Rebellion was only possible later on in my secret life of men and questionable sexual mores.

The perfect Southern female of the ’60s and ’70s was a reserved lady in the living room and an enthusiastic  whore in the bedroom; I managed the duality pretty well.



The married French radiologist, Pierre, with the severe features of a Christian Schad portrait, whose patients included many celebrities and Manhattan socialites.

Our first date was in the King Cole bar of the St. Regis Hotel. We drank champagne and kir. A very attractive young woman sat alone nearby. He invited her to join us for dinner at Gino’s restaurant on Lexington. She accepted. The dinner was just dinner. She was an actress from Los Angeles and had come to New York to work on a film. Pierre wanted a ménage à trois; but it didn’t happen. (I think she was just an expensive hooker looking for customers.)

He came over to my apartment once a week with a cheap bottle of Beaujolais, some smelly French cheese, purple grapes, and Carr’s crackers.

We met in an elevator in the office building where both of us worked, when he complimented my black fedora with the wide brim. He liked to spank me, lightly and playfully, and talk dirty simultaneously.



The South African psychiatrist whose fingernails were always dirty because he rode his bicycle everywhere and kept it well oiled. He thought I desperately needed him because of my unsavory childhood. We met on the street when he almost ran over me.


The Italian who always giggled before and after sex. He gargled his snot and rinsed his teeth at meals with coffee. That was a very short-term relationship.


The loquacious Jewish art director who airbrushed photos for multinational cosmetic companies. He liked for me to wear a black garter belt and long silk stockings. We met in front of Rousseau’s “The Sleeping Gypsy” at the Museum of Modern Art on West 53rd Street.


The Jewish-Russian taxi driver who became a wealthy sportswear manufacturer. One night he invited his best friend to join us in bed. I dated both of them, and several times the three of us went to bed together. We practiced sixty-nine as though we were characters in Fellini’s Satyricon (which had been produced in 1969).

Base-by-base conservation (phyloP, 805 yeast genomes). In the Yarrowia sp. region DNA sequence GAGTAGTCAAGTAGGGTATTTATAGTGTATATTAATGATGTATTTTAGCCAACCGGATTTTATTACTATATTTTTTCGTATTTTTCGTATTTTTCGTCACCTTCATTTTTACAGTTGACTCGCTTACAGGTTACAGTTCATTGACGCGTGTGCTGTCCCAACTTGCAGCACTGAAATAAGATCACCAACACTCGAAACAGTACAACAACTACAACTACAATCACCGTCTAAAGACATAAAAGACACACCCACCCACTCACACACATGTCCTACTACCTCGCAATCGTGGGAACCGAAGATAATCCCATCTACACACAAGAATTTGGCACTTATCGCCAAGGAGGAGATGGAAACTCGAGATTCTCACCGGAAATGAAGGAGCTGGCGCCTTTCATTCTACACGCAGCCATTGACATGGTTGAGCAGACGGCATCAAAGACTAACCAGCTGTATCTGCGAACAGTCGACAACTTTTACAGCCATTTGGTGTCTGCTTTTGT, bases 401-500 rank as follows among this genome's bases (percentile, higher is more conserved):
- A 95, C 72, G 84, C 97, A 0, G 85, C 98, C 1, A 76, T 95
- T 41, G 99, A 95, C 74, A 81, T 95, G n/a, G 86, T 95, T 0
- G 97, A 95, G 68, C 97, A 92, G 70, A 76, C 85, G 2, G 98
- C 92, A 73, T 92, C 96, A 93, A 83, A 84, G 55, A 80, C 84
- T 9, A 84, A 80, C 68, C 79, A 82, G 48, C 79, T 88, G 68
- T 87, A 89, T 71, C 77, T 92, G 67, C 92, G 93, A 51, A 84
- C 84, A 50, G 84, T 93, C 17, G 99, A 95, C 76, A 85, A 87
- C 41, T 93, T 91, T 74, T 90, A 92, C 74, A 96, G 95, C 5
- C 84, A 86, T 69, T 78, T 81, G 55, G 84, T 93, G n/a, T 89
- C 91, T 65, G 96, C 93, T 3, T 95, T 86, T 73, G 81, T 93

The Irish man whose immense fingers looked like Polish sausage—large Kielbasa.


The Swiss doctor whose wife had died from breast cancer when she was in her 30s. He sent their three children to live with the grandparents in Geneva. His favorite companion was his adorable black Labrador, Othello, who sat at the dinner table with us. Othello loved bread and cheese.


The  Israeli who was also in the clothing business. A garmento as we call them in New York. Every summer, he  sent his wife and children to Israel for an extended vacation, so that he could chase women.  On Monday nights, he always played poker with some friends, except when I was available.


The West Point jock who remained unhappily married for 30 years until his neighbors in Greenwich, Connecticut, started getting divorced; he then believed divorce was socially acceptable. A very sweet man and wonderful lover. He loved to go to piano bars and dance.

I hated piano bars and dancing, but if I drank enough vodka stingers  and cognac, I had dancing feet that wouldn’t quit, and the following day I would have the  blisters to prove it.

Excerpt 23

I had been waiting for THE EMERGENCY for years. I had predicted that only a crisis would make it possible for me to move her out of her home and into an assisted-living facility.
When I entered her house– with the help of her lawyer (because she refused to give me a key; I might steal something!—and I was afraid that she would sue me)– I was horrified.
The walls were lined with empty half-gallon plastic jugs of cheap Scotch. The handle of each jug was precisely pointed to the right. Even in the throes of alcoholism and dementia, my mother’s obsessive-compulsive nature reigned. Cigarette butts covered the once beautiful parquet floor in the hallway that I had frequently polished on my hands and knees when I was a child, as she glowered above me like the Colossus of Rhodes. Large black garbage bags filled every room; she never took the garbage out. But each bag was meticulously tied at the top with string. Stains in the shape of inchoate embryos covered the wooden floor and bedroom carpets upstairs. She was incontinent and had urinated everywhere. All of the toilets were stopped up and overflowing with shit. She had been using plastic buckets, which were never emptied. The kitchen appliances were almost black with filth; the dishwasher had not been used for more than a decade. The rubber and plastic inside of it had disintegrated like the yellowed pages from an ancient library book.

My relationship with my mother had always been strained; I was terrified of her. There had never been any kind of emotional intimacy between us: no affectionate caresses, no bedtime stories, no nicknames, no birthday parties, no Santa Claus, no tooth fairy, no hugs and kisses, no cuddling, no appearances at the camp horse show or water ballet or school spelling bee, no phone calls, no care packages…nothing–even when I was very young.